What would a Brexit mean for the Nexus?
The Nexus Network Brexit project focuses on the consequences that the Brexit could have on UK water-food-energy systems and the natural environment.
The implications of different future UK-EU relationships for the Nexus
On the 23 June 2016 the UK population voted to leave the European Union (51.9% to 48.1%), sparking increased uncertainty around the future relationship between the UK and the EU.
The nature of any future relationship is likely to impact on the UK consumption of water, food and energy, and the inter-dependencies between both drivers and dimensions of the “Nexus”.
We are now building on the pre-Brexit workshop series, funded by a Nexus Network Networking Grant, in order to outline the possible implications of different future UK-EU relationships for energy, food and water. We are developing a set of scenarios and narratives around the consequences of a UK exit from the European Union. For each of the scenarios, we will explore risks and opportunities for the UK natural, urban and built environments to provide a secure supply of water, energy, and food into the 21st century.
Background to the pre- Brexit workshops
Phase 1 of the Nexus-Brexit project involved two workshops conducted in November and December 2015, at a time when the polls suggested that the UK leaving the EU following the referendum was unlikely. The June 2016 decision by the UK electorate to leave the EU threw the project into a new light.
During the previous workshops, which focused on the impact of the (then potential) Brexit on energy, water and food, two groups of experts worked to develop and validate fuzzy cognitive maps, exploring the main drivers, relationships and interconnections in these systems. Unlike previous scenario exercises which focused on one dimension at a time, these workshops followed a Nexus approach acknowledging the interconnections in these three systems.
The future relationship between the UK and the EU
Following the vote to leave the EU we identified an opportunity to use these maps to test three further scenarios. Each scenario will describe the form of a possible relationship between the UK and EU in a post-Brexit world. Given the large variety of potential post-Brexit relationships between the UK and EU we suggest three scenarios ranging from the most integrated, to the least integrated case. It is unlikely that any of our scenarios will represent the exact nature of the eventual Brexit agreement, rather the aim is to examine scenarios along a continuum of integration.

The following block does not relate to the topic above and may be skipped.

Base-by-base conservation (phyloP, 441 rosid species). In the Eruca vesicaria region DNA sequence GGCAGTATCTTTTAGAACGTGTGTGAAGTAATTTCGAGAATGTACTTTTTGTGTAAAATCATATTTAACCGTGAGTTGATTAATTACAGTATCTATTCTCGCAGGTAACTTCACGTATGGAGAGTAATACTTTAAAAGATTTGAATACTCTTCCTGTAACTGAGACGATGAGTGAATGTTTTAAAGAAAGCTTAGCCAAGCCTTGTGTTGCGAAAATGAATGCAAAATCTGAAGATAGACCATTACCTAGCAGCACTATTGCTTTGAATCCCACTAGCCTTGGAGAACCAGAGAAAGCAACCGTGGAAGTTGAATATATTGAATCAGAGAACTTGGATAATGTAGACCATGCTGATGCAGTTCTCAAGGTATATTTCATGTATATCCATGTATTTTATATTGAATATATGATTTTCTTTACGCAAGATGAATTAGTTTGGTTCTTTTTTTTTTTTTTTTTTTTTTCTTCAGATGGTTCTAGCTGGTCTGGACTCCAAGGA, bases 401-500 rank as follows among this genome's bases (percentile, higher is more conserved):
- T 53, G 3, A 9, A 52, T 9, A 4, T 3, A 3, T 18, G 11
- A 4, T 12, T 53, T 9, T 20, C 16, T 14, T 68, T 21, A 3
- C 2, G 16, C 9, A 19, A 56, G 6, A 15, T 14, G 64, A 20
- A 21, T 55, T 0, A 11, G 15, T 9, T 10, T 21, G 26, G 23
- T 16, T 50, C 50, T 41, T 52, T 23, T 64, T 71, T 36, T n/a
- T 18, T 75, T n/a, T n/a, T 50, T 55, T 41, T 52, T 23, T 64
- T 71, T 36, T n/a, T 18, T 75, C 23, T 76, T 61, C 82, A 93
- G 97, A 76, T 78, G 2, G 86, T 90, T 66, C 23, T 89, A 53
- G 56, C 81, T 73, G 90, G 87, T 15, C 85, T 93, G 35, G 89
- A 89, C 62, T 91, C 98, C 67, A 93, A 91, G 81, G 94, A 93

The aim of this phase of the project is to gather an expert consensus on the implications of the three different scenarios on energy, food and water.
pre- Brexit workshops – More information
In November 2015 the Nexus Brexit team held a workshop at the University of Leeds, which brought together around 30 academic and non-academic experts to list key drivers and inter-connections affecting UK domestic consumption of water, energy and food. The outputs of that workshop were used in a smaller follow up workshop on Uncertainties of future UK water, energy & food consumption, in Dec 2015, in Cambridge, in which an analytical model was used to test and to forecast how the UK domestic water, energy and food demand will change under different assumptions and scenarios.
In January 2013, David Cameron, the then Conservative-LibDem coalition prime minister promised the UK public that if the Conservative Party won the coming General Election in 2015, the Tories will work to negotiate a better deal for the UK within Europe. The Tories would put the decision in the hands of the UK people in a Referendum in which they will be asked if they want to stay or leave the European Union. European leaders, however, publicly denounced the UK intentions to change major provisions of the EU Treaty, such as the freedom of movement, saying that only after the UK vote to stay part of the EU, Brussels should negotiate minor changes that would apply to all countries.
On 7 May 2015, the Tories won an outright majority with 331 seats, 24 more than they held before. The Tory government announced on 27 May 2015, its intention to have an EU Referendum at the earliest date possible, possibly summer/autumn of 2016.
What is Nexus-Brexit about?